Basic Islamic Concepts



"...and if ye would count the favors of Allah, ye can not enumerate them. Lo! Man is verily a wrong-doer, an ingrate."

(Qur'an surah 14:34)

What the word "Islam" means?

The word Islam is drifted from the Arabic root "salaam" that means Peace. Islam also means "voluntary submission to the will of God" that would be, according to the Islamic concept, the way of reaching inner peace. The Islam, in its original form, didn’t demand an irrational belief. It proposes, on the contrary, the intelligent faith, an interrelation between faith and reason. It invites to the development of observation, contemplation and reflection.

The antagonism between religion and science does not exist in Islam. It was this narrow linking between faith and reason that habilitated the Islamic culture not only to absorb but also to live the useful knowledge, including the one from the ancient peoples. 

Muslims reject the term Islamism, frequently used as being the name of their religion, since the word Islam appears in the Qur’an as being the name of the religion of God, and the one that must be adopted by them. Apparently this term appeared with the purpose to try to standardize the nomenclatures of religious (Judaism, Christianity, Buddhism, etc.) and political (Marxism, Socialism, Capitalism, etc.) ideologies.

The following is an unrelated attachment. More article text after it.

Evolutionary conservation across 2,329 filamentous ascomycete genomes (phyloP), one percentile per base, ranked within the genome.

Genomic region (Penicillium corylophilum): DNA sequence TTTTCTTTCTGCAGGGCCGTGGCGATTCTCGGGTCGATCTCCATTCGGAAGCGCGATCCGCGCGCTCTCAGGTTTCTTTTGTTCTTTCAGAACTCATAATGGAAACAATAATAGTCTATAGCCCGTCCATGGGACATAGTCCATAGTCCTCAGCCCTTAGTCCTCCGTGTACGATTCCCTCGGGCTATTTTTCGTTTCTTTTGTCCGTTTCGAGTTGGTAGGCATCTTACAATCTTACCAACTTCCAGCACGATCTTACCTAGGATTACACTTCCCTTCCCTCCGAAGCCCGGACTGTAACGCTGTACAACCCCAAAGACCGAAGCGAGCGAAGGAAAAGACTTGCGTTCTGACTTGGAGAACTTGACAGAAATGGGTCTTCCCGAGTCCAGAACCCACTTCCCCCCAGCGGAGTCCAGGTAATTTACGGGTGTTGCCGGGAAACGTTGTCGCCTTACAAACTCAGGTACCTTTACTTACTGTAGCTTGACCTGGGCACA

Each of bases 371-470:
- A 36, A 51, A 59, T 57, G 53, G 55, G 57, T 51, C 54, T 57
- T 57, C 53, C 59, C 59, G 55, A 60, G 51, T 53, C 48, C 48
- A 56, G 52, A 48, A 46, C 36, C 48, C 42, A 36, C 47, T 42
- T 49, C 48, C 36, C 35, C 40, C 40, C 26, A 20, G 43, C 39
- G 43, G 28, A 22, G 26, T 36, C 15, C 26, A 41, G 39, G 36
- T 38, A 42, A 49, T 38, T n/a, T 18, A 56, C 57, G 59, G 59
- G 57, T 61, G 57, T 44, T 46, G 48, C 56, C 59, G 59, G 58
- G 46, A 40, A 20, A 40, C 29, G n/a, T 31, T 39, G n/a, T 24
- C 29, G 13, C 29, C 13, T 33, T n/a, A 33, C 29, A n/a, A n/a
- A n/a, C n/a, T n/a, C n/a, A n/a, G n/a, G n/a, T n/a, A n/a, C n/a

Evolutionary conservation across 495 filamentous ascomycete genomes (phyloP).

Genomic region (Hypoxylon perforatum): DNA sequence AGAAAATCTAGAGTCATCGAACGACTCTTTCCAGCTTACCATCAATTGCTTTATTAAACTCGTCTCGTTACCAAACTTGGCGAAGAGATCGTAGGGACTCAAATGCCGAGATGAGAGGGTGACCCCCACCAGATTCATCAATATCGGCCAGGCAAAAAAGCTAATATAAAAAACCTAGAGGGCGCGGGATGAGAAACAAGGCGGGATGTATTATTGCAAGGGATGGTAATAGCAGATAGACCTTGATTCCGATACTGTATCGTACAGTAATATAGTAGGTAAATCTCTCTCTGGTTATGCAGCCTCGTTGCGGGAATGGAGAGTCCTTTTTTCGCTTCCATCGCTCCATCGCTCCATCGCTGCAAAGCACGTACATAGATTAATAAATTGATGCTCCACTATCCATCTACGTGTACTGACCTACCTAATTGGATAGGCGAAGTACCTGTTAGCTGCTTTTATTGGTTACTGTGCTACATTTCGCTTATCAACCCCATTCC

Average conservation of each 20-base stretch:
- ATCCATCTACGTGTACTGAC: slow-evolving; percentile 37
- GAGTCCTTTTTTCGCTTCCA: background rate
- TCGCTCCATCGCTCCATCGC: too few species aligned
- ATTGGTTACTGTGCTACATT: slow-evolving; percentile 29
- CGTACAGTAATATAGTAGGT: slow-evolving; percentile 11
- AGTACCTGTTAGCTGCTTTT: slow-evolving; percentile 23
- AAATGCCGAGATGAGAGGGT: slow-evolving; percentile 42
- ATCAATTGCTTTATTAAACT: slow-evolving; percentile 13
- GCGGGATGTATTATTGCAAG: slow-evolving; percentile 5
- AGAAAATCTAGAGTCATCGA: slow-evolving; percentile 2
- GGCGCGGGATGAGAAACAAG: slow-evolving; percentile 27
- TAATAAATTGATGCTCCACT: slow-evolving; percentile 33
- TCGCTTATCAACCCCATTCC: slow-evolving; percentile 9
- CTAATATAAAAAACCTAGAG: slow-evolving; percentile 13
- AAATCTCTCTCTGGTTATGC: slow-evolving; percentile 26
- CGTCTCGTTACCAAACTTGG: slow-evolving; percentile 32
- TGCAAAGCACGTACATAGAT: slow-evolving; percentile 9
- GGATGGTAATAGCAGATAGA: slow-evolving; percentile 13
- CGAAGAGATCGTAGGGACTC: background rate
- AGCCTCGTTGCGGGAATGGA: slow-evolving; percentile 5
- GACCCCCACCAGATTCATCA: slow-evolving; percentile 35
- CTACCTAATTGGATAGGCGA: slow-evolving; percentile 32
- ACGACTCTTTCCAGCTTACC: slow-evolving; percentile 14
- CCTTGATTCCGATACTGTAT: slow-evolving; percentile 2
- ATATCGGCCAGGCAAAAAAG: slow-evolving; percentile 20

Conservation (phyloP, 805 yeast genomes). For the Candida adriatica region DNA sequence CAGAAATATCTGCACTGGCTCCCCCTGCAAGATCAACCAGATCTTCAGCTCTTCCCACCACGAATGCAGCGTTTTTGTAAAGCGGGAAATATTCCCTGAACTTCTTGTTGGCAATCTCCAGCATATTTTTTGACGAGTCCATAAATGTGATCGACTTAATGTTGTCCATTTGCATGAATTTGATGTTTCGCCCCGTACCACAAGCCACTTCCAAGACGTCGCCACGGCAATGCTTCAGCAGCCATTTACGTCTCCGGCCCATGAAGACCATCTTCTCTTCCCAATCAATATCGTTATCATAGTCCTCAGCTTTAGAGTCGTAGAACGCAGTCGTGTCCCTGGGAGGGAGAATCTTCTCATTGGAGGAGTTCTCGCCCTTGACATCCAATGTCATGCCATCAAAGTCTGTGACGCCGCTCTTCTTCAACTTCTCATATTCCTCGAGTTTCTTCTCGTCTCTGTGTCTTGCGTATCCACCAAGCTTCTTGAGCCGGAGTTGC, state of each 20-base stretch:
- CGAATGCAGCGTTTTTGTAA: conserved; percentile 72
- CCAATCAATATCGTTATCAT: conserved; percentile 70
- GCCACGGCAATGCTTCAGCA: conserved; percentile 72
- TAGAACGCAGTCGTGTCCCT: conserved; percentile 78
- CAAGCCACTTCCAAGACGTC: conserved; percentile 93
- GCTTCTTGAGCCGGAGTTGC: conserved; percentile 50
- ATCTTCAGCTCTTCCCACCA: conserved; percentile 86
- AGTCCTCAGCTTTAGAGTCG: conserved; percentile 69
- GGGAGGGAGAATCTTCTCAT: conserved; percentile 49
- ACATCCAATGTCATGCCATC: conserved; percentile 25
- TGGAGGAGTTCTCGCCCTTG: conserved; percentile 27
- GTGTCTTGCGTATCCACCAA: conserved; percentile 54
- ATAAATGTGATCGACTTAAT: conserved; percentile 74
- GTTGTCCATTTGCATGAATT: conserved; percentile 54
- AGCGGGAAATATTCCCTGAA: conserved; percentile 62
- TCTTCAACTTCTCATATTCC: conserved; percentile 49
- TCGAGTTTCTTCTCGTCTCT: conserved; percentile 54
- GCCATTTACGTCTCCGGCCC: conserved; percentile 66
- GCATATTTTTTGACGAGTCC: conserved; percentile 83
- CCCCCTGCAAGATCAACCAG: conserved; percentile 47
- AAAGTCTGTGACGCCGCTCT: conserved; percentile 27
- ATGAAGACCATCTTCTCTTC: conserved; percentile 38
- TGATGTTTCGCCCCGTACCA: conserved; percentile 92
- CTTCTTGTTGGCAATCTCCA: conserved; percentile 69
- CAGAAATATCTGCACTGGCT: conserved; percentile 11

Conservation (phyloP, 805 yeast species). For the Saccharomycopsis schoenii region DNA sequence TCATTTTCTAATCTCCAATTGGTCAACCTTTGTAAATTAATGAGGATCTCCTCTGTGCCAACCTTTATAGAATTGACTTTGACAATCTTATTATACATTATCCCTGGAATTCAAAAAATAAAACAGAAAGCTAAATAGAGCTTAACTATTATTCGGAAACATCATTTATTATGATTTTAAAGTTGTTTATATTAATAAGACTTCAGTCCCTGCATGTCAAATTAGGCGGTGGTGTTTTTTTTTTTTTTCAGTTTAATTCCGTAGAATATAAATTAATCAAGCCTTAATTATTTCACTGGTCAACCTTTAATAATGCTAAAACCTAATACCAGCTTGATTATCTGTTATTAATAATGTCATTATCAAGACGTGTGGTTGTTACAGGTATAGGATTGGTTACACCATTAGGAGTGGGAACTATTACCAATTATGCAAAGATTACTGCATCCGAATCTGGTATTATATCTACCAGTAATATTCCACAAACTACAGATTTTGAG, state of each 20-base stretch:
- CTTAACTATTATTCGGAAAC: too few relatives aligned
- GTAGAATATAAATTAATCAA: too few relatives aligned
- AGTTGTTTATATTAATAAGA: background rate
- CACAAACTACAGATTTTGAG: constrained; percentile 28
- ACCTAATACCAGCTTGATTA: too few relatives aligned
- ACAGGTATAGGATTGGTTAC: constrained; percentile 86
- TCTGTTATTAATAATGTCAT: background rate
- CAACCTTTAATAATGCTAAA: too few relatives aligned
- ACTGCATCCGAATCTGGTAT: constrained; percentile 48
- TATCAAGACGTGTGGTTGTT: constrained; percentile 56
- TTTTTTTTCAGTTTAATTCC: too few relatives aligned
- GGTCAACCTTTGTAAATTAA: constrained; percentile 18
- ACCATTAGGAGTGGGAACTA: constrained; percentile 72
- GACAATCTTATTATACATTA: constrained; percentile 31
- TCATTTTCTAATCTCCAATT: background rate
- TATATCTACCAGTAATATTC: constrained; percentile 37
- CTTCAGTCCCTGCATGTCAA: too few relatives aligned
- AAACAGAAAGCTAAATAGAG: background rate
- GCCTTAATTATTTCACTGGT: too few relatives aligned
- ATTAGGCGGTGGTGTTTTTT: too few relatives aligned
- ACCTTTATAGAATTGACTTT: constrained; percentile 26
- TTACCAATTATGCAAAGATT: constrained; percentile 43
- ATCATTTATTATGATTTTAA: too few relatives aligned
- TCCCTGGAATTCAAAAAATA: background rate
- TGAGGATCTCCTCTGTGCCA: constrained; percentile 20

What does it mean "to be a Muslim"?

It is common to consider as Muslims all persons who were born inside the Islamic religion, but  "being a Muslim" has a wider concept within the Islamic ideology. In fact the word Muslim means "the one who submits himself/herself to the will of God" and within this concept all Universe is Muslim, because it can’t modify the order to which it is submitted and which, for Muslims, it was assigned by God.

As for the human being, Muslims believe that every person is born a Muslim, not as a simple adherent of the religion, but because of this wider concept mentioned previously. 


After becoming an adult and making use of free will, he or she will follow (or not) the laws regarded as divine and that will characterize his/her submission, now voluntary, to the will of God.

Also there are those that although were born inside a family of Muslim tradition, departed later from the religious practice although they continue referring to themselves as Muslims, giving to this concept an erroneous ethnic sense.

It is interesting to notice that based on this wider concept of "being Muslim", the idea of "conversion" in reality does not exist in the Islamic ideology, and the one who "has converted" is considered as having "returned to Islam". 


Text by Maria C.  Moreira & Marcia Vianna Gaspar


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